Domestication of the Violence Against Persons Prohibition (VAPP) Act has yet to fully take off in the North-Central, as many states in the zone have not effected the law.
A survey by the News Agency of Nigeria(NAN) revealed that while Benue has domesticated the Act, some others were still in the process of doing so.
The survey found that the Act was domesticated in Benue in 2019, according to the state’s Commissioner for Information, Culture and Tourism, Mrs Ngunan Addingi.
Addingi disclosed that the bill for the domestication of the Act was sponsored by her, when she was a member of the State House of Assembly between 2015 and 2019.
She said that the enactment of the law had helped in the prosecution of offenders that were not captured in the Penal Laws of the State.
A legal practitioner in the State, Mr Polycarp Aande, gave the background of the Act, saying that the document was signed into law on May 25, 2015 by former President Goodluck Jonathan, and that the law was aimed at eliminating violence both in public and private spheres.
Aande said that the Act had commendably covered most of the prevalent forms of violence that could be categorised into physical violence, psychological violence, sexual violence, harmful traditional practices and socio-economic violence.
The former Secretary-General, Makurdi branch, Nigerian Bar Association (NBA), said the Act had comprehensively dealt with one of the most vexed forms of sexual violence – rape.
”The existing penal laws protect only females and limited to vaginal penetration.
“The Act has expanded the scope to protect males and include anal and oral sex as well as protect the identity of rape victims.
“Prohibition of several offences not previously considered as crimes such as emotional abuse, abandonment, forced eviction amongst others.
“A minor can apply for a protection order without assistance of a parent, with a supporting affidavit and clear acknowledgement of International law section.38 (1),” he said.
He said the act further recognised the role of service providers and acknowledged that the government alone would not be able to provide all the services.
Aande said the Act also made provision for the appointment of a coordinator on domestic violence, who would ensure the information on implementation including statistical data.
Also, some lawyers and lawmakers in the State said the Act came into existence as soon as Gov. Samuel Ortom assented to the bill.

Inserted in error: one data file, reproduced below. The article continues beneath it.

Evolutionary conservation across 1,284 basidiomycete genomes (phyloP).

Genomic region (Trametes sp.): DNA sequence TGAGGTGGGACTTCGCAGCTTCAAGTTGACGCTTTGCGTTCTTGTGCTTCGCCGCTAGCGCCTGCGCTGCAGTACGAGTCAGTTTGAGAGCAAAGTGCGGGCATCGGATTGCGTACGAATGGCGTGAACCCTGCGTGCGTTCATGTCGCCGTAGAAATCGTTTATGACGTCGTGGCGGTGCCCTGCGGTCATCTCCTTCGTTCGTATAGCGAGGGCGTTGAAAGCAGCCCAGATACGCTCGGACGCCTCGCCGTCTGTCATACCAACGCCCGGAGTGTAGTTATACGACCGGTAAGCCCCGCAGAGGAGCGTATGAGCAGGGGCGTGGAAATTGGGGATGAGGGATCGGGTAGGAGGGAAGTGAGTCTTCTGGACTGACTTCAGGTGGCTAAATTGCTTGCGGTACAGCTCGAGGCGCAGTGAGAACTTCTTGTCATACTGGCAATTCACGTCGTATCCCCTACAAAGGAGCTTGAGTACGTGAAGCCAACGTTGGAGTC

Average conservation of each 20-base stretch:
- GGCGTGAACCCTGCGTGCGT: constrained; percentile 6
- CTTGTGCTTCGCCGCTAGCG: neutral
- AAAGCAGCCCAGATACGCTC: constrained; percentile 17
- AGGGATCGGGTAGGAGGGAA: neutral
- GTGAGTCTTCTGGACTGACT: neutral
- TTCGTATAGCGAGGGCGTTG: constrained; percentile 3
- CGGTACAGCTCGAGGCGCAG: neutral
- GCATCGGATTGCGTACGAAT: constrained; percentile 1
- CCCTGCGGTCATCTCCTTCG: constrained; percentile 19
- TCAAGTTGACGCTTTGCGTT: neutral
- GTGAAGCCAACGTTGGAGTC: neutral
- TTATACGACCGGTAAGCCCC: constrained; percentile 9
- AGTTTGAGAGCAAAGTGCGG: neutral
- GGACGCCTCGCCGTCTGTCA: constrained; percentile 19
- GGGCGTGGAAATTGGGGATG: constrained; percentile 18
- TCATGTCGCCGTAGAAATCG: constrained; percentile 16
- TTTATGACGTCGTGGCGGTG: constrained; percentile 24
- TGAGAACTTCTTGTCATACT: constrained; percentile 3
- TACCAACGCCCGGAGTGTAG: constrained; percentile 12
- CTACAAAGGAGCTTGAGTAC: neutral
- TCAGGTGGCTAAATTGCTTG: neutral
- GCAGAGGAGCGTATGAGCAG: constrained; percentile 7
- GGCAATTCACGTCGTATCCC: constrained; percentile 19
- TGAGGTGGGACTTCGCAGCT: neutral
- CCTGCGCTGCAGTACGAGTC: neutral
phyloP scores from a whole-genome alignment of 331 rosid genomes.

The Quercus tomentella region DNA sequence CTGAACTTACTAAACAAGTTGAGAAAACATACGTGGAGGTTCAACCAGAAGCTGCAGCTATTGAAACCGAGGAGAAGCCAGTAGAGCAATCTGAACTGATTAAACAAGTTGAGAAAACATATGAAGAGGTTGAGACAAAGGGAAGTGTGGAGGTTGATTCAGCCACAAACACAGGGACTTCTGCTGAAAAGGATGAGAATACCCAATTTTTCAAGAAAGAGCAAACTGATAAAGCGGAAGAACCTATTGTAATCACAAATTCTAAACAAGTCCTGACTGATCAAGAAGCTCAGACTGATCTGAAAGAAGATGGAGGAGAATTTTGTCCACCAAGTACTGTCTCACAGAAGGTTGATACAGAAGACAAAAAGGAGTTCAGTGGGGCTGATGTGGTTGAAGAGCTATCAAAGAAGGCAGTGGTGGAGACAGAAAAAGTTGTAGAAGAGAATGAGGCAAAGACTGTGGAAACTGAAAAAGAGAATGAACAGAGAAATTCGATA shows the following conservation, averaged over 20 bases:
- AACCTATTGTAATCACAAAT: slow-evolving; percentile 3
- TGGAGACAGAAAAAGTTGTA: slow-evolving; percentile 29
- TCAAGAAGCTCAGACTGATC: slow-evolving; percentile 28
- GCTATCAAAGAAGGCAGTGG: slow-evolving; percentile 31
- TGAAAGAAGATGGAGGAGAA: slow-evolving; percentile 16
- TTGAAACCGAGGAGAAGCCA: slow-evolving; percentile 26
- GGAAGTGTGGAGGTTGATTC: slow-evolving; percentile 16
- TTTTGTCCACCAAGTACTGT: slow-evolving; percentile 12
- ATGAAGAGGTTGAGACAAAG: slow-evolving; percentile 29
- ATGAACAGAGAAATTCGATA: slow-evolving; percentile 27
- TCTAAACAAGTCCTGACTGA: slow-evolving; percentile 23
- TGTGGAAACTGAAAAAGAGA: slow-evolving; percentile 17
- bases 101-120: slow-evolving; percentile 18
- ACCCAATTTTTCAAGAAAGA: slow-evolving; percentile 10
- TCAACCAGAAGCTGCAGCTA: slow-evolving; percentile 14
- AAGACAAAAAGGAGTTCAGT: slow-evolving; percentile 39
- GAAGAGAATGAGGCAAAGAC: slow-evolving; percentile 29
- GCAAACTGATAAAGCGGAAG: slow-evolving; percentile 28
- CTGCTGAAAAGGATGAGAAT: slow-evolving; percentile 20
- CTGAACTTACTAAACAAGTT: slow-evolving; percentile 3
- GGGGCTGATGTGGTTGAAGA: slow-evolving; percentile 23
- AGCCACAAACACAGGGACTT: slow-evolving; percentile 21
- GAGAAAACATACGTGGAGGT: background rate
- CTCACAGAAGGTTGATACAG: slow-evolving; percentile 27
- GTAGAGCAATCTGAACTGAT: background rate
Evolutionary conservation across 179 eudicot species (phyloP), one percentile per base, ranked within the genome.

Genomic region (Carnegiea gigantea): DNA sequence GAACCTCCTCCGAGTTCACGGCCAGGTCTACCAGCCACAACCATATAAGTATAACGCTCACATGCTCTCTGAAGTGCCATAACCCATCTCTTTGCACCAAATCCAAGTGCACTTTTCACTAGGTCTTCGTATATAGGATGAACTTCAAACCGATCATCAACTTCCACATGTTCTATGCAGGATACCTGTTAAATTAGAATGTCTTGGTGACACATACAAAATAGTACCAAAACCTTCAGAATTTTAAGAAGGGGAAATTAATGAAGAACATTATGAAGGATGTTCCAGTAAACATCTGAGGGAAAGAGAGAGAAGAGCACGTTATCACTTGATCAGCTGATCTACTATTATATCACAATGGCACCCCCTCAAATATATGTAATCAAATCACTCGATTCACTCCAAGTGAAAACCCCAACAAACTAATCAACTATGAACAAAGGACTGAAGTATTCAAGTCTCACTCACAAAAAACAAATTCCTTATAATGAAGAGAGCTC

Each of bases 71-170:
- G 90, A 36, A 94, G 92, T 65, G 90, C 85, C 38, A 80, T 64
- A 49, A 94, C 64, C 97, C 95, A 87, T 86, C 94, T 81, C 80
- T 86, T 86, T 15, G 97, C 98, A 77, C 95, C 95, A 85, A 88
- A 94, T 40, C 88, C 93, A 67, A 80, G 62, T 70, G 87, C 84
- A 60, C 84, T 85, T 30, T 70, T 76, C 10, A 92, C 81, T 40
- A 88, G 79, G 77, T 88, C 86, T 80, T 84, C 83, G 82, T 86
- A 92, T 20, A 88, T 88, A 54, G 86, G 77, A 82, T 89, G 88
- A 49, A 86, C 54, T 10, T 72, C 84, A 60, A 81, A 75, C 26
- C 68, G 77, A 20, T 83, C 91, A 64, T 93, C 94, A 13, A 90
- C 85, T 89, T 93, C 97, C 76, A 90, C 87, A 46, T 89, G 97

They, however, faulted the missing information link in the Act and said it was responsible for many citizens not taking advantage of the law to file charges against offenders.
Mr Mike Asoh, a former Chairman of the NBA, Makurdi branch, said that the non-awareness creation was the only missing link in the law.
Asoh regretted that few people knew that the law criminalised certain conducts and those who felt aggrieved by such acts considered offensive by the Act could actually resort to the law to seek judicial redress.
“Certain conducts such as Gender-Based Violence, Spouse Abuse, Rape and others could be complained against where they exist, but not many people know that a law exists which criminalises such acts, ” he said.
Another respondent, Mr Tertsea Gbiseh, member representing Kwande East in the Benue House of Assembly, also said the law did not receive adequate publicity.
Gbiseh, who is also the Chairman, House Standing Committee on Information, said the government needed to sensitise the people to the benefits of the law using the mass media instruments.
In Nasarawa State, however, the Act has not been domesticated, and this prompted a call by Hajiya Habiba Abdullahi-Sani, President (Amirah) of the state chapter of Federation of Muslim Women Association in Nigeria (FOMWAN), for the domestication of the Act.
Abdullahi-Sani said the Act was a law that guaranteed protection of the rights of victims of all forms and sexual and gender-based violence in the country, which if domesticated, would drastically reduce cases of child abuse.
She noted that the Act was not only about women but also about males and females.
She decried the lack of awareness about the Act, particularly in the local communities, which according to her, had led to an increase in gender-based violence, especially incest.
“It is highly regrettable and disheartening that we are hearing cases of a father raping his own four-year-old daughter; or an uncle defiling his three-month-old niece; one begins to wonder what could lead a man to commit such crime.
“I am sure if the Act is fully implemented by states it will address some if this ungodly acts, because perpetrators of the dastardly acts know there is penalty for anyone who tries it,” the president said.